Jews are a strong presence in many campus chapters of Students for Justice in Palestine, for example, and activist groups like Jewish Voice for Peace have been mounting a courageous resistance to AIPAC….  He could also meet with New York’s sizable Palestinian and Muslim communities.

That’s not how things have worked out. De Blasio is trying to cover his bases by meeting with liberal Zionists. I.e., the center-left faction of the lobby.

I used to be fascinated by this split inside the lobby, between the rightwing Greater Israel crowd embodied by AIPAC and the center-left crowd that can criticize the settlements, embodied by J Street and Eric Alterman. The failure of the peace process furthered the division: liberal Zionists are correctly blaming Netanyahu for the breakdown. Then the division broke wide open again last week over the rejection of J Street by the Conference of Presidents of Major American Jewish Organizations, a rejection that has prompted a lot of angst in the center-left.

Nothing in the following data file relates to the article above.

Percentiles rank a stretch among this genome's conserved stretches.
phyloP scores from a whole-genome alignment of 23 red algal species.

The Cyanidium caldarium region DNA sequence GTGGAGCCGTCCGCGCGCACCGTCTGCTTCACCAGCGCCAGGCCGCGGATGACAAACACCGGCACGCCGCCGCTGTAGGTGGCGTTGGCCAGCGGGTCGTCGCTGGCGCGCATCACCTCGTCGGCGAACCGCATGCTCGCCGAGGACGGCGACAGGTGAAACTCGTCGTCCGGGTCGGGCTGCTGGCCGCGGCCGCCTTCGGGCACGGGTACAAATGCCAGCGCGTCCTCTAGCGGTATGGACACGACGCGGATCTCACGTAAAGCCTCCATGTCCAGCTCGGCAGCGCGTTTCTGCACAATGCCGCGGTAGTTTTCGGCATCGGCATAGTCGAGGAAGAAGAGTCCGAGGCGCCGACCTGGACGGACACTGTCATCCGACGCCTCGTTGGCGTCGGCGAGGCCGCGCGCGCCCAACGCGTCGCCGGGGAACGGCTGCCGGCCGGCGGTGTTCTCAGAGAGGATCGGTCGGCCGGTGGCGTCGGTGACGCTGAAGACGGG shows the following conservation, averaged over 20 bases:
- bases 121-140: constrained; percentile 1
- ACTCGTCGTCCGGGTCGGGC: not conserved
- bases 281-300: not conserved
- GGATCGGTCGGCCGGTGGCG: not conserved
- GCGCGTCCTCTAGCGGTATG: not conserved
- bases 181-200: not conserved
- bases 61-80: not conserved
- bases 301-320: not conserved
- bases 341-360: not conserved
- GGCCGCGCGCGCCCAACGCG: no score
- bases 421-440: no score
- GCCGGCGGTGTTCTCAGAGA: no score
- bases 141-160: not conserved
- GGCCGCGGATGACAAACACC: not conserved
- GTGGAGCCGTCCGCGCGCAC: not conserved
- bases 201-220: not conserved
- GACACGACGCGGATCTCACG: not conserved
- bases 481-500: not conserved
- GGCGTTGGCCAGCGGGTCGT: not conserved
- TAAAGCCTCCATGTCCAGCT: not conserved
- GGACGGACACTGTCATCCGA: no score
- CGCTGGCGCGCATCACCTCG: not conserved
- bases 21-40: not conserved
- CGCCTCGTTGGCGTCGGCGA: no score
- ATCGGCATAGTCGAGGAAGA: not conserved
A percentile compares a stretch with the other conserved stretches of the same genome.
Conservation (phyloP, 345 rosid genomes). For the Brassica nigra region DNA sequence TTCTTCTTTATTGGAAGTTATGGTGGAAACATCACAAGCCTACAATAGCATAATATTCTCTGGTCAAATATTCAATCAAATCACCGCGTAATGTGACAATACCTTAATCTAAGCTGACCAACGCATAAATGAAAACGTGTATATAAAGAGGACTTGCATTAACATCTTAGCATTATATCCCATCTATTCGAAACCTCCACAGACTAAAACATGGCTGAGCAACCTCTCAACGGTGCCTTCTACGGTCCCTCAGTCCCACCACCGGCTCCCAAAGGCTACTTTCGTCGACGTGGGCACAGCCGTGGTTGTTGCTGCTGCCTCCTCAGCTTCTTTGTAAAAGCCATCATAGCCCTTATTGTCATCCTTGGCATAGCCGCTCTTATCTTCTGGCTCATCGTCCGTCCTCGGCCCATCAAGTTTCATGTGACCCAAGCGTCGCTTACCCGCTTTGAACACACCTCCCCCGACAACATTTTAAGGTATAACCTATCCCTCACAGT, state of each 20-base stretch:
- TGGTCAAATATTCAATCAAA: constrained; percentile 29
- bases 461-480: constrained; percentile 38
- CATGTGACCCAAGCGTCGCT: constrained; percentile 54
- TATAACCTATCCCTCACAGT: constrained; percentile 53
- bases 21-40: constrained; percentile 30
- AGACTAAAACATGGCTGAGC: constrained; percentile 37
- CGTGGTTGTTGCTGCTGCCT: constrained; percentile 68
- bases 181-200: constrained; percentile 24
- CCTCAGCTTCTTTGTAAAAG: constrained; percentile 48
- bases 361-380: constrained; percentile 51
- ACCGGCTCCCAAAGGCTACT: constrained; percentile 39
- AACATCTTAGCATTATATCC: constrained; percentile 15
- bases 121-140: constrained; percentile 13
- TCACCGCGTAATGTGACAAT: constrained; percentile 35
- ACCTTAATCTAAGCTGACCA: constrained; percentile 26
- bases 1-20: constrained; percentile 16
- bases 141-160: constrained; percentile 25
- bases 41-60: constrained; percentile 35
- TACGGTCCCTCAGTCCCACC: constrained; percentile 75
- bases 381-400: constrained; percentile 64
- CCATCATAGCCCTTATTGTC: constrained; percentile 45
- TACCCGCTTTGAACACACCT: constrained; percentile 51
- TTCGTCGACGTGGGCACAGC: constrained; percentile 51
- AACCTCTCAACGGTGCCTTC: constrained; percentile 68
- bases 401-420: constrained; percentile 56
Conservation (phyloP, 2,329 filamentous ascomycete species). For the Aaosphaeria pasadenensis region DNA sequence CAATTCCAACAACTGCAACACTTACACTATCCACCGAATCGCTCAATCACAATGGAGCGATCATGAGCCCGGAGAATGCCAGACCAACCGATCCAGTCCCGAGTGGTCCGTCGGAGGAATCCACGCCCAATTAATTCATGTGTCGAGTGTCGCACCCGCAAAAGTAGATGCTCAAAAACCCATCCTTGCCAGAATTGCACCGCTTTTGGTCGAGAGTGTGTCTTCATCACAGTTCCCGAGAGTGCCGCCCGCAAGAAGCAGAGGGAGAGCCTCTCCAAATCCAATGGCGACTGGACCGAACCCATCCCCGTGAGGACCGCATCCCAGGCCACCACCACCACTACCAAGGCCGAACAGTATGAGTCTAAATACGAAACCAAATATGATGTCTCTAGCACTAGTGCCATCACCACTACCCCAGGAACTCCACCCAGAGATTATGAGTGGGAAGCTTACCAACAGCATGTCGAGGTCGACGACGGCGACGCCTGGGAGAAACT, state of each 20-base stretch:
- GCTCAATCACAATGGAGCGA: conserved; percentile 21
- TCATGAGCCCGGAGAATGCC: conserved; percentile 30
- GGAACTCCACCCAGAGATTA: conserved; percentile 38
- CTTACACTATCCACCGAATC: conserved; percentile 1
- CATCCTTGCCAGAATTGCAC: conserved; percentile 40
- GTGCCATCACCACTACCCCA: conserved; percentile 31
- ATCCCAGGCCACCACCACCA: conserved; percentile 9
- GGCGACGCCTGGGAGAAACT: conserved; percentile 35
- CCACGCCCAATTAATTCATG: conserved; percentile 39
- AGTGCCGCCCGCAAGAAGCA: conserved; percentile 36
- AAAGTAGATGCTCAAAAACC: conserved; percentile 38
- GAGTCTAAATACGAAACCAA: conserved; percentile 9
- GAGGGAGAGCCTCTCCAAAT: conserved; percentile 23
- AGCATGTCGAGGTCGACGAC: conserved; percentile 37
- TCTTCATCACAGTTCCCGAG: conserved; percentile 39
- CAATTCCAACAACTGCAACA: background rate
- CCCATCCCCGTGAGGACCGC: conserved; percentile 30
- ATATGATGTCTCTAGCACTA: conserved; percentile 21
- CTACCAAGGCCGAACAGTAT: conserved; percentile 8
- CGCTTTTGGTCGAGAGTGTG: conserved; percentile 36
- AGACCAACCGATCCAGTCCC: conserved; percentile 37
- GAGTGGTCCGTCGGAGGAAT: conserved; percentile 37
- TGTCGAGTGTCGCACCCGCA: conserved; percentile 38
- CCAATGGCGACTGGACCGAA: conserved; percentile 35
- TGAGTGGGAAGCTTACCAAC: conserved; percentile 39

But really is there a dime’s worth of difference between the two sides? I don’t see it. Amidst an unending occupation, no one in the liberal Zionist crowd is calling for meaningful pressure on Israel, say by ending U.S. aid.

As the Nation indicated, no conversation about Israel Palestine is truly meaningful unless it includes American Palestinians and American Arabs as equals. You can’t continue to have this discussion inside the Jewish community, no matter how much money Democratic Jews provide to candidates. Alas, this division is simply the latest variation in the life of the Israel lobby.

About Philip Weiss

Philip Weiss is Founder and Co-Editor of

Other posts by .

Posted In:

17 Responses

  1. Krauss
    Krauss on May 12, 2014, 1:25 pm

    For The Nation to be calling on de Blasio to meet with J Street completely misses the point.

    Instead of pandering to either side of the Israel lobby, how about meeting with people who are interested in a genuine democracy, regardless of race or religion.

    Of course, the political price to pay for that is heavy. Which is exactly why progressive media oulets like The Nation should help pave the way for that, to cover him.

    Because if the progressive media isn’t willing to do the heavy lifting, then no politician is going to move even a millimeter towards justice. As bad as BDB is here, The Nation and other progressive outlets carry a heavier burden.

  2. James Canning
    James Canning on May 12, 2014, 3:14 pm

    The mayor is obliged to do the bidding of the Israel lobby. This can get tricky when the lobby is internally divided on an issue.